COLUMN: Our Daily Bread: Why is this taste sacred?
WHAT’S SACRED IN THIS PHOTO? Hint: It’s not in the ladle. It’s in the hands. These men are continuing a centuries-old tradition of simmering beans and pork rinds for the annual pre-Lenten festival in the northwest Italian town of Ivrea. The town’s history stretches back thousands of years to a time when it protected access to Rome from France to the northwest. In the Christian era, the Ivrea Carnival was known across Europe for its huge meal served in the center of town.
Editor's note: This post is part of a series by Dr. Baker on Our Values about core American values. Dr. Wayne Baker welcomes guest columnist Kathy Macdonald. In a series of five columns, Kathy writes about how food defines our lives. Enjoy all parts in this series via links in the column below.
This week, we’re looking at foods that define us and foods that build healthier communities. We’ve explored why we often love the simplest foods—and the powerful links that form when we give food away.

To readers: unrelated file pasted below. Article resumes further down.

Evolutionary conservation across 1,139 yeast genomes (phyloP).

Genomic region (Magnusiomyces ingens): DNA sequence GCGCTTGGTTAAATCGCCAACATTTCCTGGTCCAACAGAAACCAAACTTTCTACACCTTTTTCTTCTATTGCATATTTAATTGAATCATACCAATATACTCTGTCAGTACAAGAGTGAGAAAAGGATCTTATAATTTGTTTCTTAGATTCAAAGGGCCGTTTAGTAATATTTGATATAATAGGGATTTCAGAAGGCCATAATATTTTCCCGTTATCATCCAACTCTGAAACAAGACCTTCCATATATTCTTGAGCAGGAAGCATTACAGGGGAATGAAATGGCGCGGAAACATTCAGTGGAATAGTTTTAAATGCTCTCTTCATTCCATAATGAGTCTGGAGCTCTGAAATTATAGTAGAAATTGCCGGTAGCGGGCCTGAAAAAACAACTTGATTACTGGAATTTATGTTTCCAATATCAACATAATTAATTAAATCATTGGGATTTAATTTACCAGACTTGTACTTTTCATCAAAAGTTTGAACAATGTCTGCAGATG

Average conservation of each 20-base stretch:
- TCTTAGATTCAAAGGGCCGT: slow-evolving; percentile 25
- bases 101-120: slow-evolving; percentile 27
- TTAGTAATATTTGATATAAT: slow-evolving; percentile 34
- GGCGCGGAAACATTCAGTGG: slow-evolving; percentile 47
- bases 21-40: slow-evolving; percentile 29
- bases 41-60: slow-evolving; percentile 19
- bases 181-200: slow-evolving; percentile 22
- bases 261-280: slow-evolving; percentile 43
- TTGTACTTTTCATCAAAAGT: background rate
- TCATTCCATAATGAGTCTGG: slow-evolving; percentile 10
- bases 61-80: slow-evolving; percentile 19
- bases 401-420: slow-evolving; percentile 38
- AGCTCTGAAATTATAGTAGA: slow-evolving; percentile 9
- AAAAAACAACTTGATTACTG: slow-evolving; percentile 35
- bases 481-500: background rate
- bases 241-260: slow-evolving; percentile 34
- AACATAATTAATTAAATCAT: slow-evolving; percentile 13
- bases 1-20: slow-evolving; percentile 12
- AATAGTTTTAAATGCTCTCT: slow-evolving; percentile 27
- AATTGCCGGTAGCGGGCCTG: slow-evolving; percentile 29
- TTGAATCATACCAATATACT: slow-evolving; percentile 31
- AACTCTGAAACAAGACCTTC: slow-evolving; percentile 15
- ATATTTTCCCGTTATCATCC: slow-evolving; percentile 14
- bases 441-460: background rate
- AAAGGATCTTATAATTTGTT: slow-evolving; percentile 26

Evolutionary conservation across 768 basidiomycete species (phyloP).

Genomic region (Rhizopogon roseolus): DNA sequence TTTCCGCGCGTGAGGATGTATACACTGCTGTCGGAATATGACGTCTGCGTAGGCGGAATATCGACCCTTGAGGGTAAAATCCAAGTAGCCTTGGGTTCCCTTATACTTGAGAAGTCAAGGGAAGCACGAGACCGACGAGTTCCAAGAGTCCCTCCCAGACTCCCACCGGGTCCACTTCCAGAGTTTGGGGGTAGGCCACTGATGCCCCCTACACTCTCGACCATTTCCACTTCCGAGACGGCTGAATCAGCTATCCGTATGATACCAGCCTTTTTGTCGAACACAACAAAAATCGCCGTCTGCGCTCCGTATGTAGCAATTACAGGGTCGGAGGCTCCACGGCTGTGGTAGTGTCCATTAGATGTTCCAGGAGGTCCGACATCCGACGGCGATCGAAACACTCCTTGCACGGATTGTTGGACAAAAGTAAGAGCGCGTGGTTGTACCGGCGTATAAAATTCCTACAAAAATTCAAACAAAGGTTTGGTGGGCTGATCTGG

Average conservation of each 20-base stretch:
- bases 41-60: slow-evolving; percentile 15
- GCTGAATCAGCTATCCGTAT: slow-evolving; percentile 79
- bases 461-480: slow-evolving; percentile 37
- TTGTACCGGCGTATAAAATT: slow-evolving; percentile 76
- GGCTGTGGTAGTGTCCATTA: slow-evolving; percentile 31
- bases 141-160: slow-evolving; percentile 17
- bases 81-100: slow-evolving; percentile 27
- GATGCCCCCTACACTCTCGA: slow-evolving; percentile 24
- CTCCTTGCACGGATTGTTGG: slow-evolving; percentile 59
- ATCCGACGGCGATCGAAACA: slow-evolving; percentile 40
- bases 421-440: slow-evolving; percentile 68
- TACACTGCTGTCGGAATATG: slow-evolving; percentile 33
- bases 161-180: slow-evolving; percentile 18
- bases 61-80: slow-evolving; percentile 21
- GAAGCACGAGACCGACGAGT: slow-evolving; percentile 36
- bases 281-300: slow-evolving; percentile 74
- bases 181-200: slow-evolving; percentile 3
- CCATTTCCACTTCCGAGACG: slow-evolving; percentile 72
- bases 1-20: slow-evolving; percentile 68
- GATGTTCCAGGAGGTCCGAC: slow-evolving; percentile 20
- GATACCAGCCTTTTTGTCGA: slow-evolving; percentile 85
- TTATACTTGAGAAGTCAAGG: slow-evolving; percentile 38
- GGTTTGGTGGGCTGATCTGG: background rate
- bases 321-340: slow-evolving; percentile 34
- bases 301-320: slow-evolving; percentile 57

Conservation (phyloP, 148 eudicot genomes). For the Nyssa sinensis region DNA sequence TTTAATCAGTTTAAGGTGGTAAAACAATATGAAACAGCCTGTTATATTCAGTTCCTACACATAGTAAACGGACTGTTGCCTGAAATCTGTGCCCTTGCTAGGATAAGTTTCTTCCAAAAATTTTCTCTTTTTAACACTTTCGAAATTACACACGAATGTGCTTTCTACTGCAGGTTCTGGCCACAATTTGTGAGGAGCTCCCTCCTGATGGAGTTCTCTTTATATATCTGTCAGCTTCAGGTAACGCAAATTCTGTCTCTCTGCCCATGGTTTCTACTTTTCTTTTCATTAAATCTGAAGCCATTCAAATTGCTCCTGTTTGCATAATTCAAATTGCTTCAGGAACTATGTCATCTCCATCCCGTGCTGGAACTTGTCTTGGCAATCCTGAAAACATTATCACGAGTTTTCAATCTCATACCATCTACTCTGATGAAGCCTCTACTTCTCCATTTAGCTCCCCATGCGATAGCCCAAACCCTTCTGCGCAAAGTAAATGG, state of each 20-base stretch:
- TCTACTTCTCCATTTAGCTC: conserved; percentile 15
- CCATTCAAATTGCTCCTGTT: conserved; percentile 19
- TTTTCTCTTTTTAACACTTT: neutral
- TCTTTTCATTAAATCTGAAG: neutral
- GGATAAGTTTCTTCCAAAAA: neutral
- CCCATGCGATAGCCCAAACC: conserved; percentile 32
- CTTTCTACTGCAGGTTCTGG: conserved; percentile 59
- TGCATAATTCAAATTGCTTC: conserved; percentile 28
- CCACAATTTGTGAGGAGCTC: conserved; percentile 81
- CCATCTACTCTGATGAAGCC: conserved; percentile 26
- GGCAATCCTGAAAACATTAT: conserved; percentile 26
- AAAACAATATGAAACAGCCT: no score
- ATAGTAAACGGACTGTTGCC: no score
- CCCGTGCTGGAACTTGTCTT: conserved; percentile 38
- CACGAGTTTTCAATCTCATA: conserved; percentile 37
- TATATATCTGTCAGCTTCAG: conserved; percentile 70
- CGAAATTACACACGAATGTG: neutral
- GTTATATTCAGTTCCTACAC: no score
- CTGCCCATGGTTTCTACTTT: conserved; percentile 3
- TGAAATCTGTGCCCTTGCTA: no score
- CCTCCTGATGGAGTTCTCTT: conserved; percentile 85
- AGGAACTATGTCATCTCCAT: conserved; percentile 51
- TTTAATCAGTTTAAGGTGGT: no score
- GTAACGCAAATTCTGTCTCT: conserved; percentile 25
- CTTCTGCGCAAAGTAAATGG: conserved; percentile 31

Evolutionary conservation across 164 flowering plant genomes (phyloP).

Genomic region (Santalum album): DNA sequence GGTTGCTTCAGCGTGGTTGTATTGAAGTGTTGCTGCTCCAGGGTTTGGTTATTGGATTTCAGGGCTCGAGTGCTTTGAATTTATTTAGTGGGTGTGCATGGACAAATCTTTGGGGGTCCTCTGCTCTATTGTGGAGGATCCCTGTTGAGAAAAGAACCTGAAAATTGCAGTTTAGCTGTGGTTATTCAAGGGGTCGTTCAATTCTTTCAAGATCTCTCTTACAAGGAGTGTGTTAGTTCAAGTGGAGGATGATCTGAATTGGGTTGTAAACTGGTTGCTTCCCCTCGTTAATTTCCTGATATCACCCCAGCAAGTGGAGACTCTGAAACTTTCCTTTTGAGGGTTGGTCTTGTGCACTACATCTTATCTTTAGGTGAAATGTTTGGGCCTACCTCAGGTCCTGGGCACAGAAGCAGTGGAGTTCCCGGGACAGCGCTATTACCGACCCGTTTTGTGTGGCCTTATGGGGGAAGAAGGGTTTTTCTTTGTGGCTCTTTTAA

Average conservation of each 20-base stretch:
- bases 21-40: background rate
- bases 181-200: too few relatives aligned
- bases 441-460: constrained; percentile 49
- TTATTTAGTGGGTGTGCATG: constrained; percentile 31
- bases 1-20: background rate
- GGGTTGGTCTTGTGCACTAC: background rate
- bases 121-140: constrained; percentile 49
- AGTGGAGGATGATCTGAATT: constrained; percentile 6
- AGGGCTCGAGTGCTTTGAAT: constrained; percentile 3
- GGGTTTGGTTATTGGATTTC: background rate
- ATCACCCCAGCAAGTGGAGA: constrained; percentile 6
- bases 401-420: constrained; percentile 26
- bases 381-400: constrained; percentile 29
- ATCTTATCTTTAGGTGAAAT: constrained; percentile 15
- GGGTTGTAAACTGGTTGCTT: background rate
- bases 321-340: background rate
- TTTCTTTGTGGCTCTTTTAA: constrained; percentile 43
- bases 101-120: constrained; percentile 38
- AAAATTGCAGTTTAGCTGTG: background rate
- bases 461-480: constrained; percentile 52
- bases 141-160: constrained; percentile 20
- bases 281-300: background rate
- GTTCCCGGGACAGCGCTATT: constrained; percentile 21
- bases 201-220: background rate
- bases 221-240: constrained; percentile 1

OurValues is read by men and women nationwide (and some even read this column in Europe and Asia) as an experiment in encouraging civil dialogue on some of our world’s toughest issues. So, I’m going to close this series with the toughest question:
Why is your favorite taste sacred?
Let me explain, because OurValues isn’t a religious column. A friend of mine often travels and talks to groups about the glue that holds their community together. One question he asks is: “Why is this space sacred?” The question throws most people. They might be meeting in a church basement or a university classroom or a hotel ballroom at a conference. What my friend is asking is: What values truly make this place and this corner of the planet matter?
As we’ve seen this week, this is true of our tastes, too.
This past year I have done a great deal of work with Millenials, now in their late 20s and laying the foundations for their lives. I have been gratified by how many have begun to host monthly pot-lucks where they invite friends to bring a friend and a dish to pass around. They describe these events as times when they feel most alive and most connected to those they care about.
In the end, our experiences with food build indelible memories, healthy memories — memories someone could build a community on. Who knows? Even memories that could build a more peaceful culture.
What foods do you associate with places?
Why is that memory so potent for you?
And, why is that taste sacred?